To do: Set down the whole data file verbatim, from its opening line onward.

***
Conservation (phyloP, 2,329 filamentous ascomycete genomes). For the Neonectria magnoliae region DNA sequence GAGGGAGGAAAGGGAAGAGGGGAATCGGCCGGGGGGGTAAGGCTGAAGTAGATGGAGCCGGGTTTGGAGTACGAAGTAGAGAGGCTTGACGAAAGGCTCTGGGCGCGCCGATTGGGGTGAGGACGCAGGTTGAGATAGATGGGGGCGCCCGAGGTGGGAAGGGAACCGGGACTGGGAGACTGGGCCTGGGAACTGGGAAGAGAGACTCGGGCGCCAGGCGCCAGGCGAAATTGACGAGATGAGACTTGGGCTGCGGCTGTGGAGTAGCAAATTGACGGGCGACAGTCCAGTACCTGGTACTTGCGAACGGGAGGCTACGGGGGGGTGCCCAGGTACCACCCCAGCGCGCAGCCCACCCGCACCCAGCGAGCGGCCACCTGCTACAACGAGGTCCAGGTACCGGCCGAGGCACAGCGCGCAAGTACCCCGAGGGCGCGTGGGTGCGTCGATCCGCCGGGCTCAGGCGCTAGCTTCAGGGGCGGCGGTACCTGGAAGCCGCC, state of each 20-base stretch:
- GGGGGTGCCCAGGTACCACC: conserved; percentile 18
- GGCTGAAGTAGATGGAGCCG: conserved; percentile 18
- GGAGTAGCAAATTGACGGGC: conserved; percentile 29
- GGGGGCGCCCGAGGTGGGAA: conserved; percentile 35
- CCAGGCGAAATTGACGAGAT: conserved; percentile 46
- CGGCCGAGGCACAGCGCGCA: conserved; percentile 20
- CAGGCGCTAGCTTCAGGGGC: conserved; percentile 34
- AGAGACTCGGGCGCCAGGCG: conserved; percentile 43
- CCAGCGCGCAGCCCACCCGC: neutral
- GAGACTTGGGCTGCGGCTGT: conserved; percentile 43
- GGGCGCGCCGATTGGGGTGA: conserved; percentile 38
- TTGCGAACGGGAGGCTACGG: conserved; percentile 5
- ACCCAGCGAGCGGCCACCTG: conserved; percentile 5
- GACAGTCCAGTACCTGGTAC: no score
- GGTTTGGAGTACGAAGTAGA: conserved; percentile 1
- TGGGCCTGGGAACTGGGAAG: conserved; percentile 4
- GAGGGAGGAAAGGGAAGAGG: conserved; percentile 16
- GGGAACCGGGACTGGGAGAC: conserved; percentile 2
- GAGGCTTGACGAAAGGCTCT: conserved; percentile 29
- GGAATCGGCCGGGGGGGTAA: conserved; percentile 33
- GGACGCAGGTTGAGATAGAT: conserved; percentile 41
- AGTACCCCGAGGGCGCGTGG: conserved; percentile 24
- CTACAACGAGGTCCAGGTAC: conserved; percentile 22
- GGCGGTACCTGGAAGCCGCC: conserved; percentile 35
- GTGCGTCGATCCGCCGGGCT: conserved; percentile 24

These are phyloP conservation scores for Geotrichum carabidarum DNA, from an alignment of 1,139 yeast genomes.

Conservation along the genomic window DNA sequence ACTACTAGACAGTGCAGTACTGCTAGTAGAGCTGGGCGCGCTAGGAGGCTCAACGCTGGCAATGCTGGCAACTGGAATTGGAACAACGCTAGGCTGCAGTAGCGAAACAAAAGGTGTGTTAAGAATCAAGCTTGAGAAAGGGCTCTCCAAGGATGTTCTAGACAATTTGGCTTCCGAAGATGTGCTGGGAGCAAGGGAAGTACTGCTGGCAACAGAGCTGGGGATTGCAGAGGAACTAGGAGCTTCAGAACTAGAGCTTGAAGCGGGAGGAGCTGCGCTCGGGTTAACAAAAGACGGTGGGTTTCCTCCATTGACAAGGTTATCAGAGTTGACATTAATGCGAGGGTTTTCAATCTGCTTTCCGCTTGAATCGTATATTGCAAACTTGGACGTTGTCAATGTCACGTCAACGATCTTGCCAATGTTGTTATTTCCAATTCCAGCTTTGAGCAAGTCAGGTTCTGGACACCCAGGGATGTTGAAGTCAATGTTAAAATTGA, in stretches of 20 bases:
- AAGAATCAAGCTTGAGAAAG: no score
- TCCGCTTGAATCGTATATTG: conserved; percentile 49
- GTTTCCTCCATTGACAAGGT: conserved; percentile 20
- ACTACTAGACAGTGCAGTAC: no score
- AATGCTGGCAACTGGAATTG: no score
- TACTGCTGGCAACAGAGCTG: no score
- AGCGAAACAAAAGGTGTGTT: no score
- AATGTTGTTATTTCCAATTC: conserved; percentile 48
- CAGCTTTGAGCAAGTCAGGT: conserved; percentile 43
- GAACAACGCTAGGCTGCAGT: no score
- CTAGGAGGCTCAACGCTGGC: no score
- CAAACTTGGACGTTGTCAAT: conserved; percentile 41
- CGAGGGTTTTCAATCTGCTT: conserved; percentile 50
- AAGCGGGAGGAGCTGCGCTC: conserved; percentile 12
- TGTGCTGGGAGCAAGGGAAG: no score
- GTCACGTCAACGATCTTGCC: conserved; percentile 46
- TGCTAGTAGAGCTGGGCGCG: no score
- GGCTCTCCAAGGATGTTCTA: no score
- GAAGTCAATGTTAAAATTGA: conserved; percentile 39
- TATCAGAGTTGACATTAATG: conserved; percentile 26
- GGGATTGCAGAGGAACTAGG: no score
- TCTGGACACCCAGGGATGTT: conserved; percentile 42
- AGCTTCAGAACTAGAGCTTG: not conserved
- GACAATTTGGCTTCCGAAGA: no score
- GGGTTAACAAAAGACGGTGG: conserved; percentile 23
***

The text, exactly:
Conservation (phyloP, 2,329 filamentous ascomycete genomes). For the Neonectria magnoliae region DNA sequence GAGGGAGGAAAGGGAAGAGGGGAATCGGCCGGGGGGGTAAGGCTGAAGTAGATGGAGCCGGGTTTGGAGTACGAAGTAGAGAGGCTTGACGAAAGGCTCTGGGCGCGCCGATTGGGGTGAGGACGCAGGTTGAGATAGATGGGGGCGCCCGAGGTGGGAAGGGAACCGGGACTGGGAGACTGGGCCTGGGAACTGGGAAGAGAGACTCGGGCGCCAGGCGCCAGGCGAAATTGACGAGATGAGACTTGGGCTGCGGCTGTGGAGTAGCAAATTGACGGGCGACAGTCCAGTACCTGGTACTTGCGAACGGGAGGCTACGGGGGGGTGCCCAGGTACCACCCCAGCGCGCAGCCCACCCGCACCCAGCGAGCGGCCACCTGCTACAACGAGGTCCAGGTACCGGCCGAGGCACAGCGCGCAAGTACCCCGAGGGCGCGTGGGTGCGTCGATCCGCCGGGCTCAGGCGCTAGCTTCAGGGGCGGCGGTACCTGGAAGCCGCC, state of each 20-base stretch:
- GGGGGTGCCCAGGTACCACC: conserved; percentile 18
- GGCTGAAGTAGATGGAGCCG: conserved; percentile 18
- GGAGTAGCAAATTGACGGGC: conserved; percentile 29
- GGGGGCGCCCGAGGTGGGAA: conserved; percentile 35
- CCAGGCGAAATTGACGAGAT: conserved; percentile 46
- CGGCCGAGGCACAGCGCGCA: conserved; percentile 20
- CAGGCGCTAGCTTCAGGGGC: conserved; percentile 34
- AGAGACTCGGGCGCCAGGCG: conserved; percentile 43
- CCAGCGCGCAGCCCACCCGC: neutral
- GAGACTTGGGCTGCGGCTGT: conserved; percentile 43
- GGGCGCGCCGATTGGGGTGA: conserved; percentile 38
- TTGCGAACGGGAGGCTACGG: conserved; percentile 5
- ACCCAGCGAGCGGCCACCTG: conserved; percentile 5
- GACAGTCCAGTACCTGGTAC: no score
- GGTTTGGAGTACGAAGTAGA: conserved; percentile 1
- TGGGCCTGGGAACTGGGAAG: conserved; percentile 4
- GAGGGAGGAAAGGGAAGAGG: conserved; percentile 16
- GGGAACCGGGACTGGGAGAC: conserved; percentile 2
- GAGGCTTGACGAAAGGCTCT: conserved; percentile 29
- GGAATCGGCCGGGGGGGTAA: conserved; percentile 33
- GGACGCAGGTTGAGATAGAT: conserved; percentile 41
- AGTACCCCGAGGGCGCGTGG: conserved; percentile 24
- CTACAACGAGGTCCAGGTAC: conserved; percentile 22
- GGCGGTACCTGGAAGCCGCC: conserved; percentile 35
- GTGCGTCGATCCGCCGGGCT: conserved; percentile 24

These are phyloP conservation scores for Geotrichum carabidarum DNA, from an alignment of 1,139 yeast genomes.

Conservation along the genomic window DNA sequence ACTACTAGACAGTGCAGTACTGCTAGTAGAGCTGGGCGCGCTAGGAGGCTCAACGCTGGCAATGCTGGCAACTGGAATTGGAACAACGCTAGGCTGCAGTAGCGAAACAAAAGGTGTGTTAAGAATCAAGCTTGAGAAAGGGCTCTCCAAGGATGTTCTAGACAATTTGGCTTCCGAAGATGTGCTGGGAGCAAGGGAAGTACTGCTGGCAACAGAGCTGGGGATTGCAGAGGAACTAGGAGCTTCAGAACTAGAGCTTGAAGCGGGAGGAGCTGCGCTCGGGTTAACAAAAGACGGTGGGTTTCCTCCATTGACAAGGTTATCAGAGTTGACATTAATGCGAGGGTTTTCAATCTGCTTTCCGCTTGAATCGTATATTGCAAACTTGGACGTTGTCAATGTCACGTCAACGATCTTGCCAATGTTGTTATTTCCAATTCCAGCTTTGAGCAAGTCAGGTTCTGGACACCCAGGGATGTTGAAGTCAATGTTAAAATTGA, in stretches of 20 bases:
- AAGAATCAAGCTTGAGAAAG: no score
- TCCGCTTGAATCGTATATTG: conserved; percentile 49
- GTTTCCTCCATTGACAAGGT: conserved; percentile 20
- ACTACTAGACAGTGCAGTAC: no score
- AATGCTGGCAACTGGAATTG: no score
- TACTGCTGGCAACAGAGCTG: no score
- AGCGAAACAAAAGGTGTGTT: no score
- AATGTTGTTATTTCCAATTC: conserved; percentile 48
- CAGCTTTGAGCAAGTCAGGT: conserved; percentile 43
- GAACAACGCTAGGCTGCAGT: no score
- CTAGGAGGCTCAACGCTGGC: no score
- CAAACTTGGACGTTGTCAAT: conserved; percentile 41
- CGAGGGTTTTCAATCTGCTT: conserved; percentile 50
- AAGCGGGAGGAGCTGCGCTC: conserved; percentile 12
- TGTGCTGGGAGCAAGGGAAG: no score
- GTCACGTCAACGATCTTGCC: conserved; percentile 46
- TGCTAGTAGAGCTGGGCGCG: no score
- GGCTCTCCAAGGATGTTCTA: no score
- GAAGTCAATGTTAAAATTGA: conserved; percentile 39
- TATCAGAGTTGACATTAATG: conserved; percentile 26
- GGGATTGCAGAGGAACTAGG: no score
- TCTGGACACCCAGGGATGTT: conserved; percentile 42
- AGCTTCAGAACTAGAGCTTG: not conserved
- GACAATTTGGCTTCCGAAGA: no score
- GGGTTAACAAAAGACGGTGG: conserved; percentile 23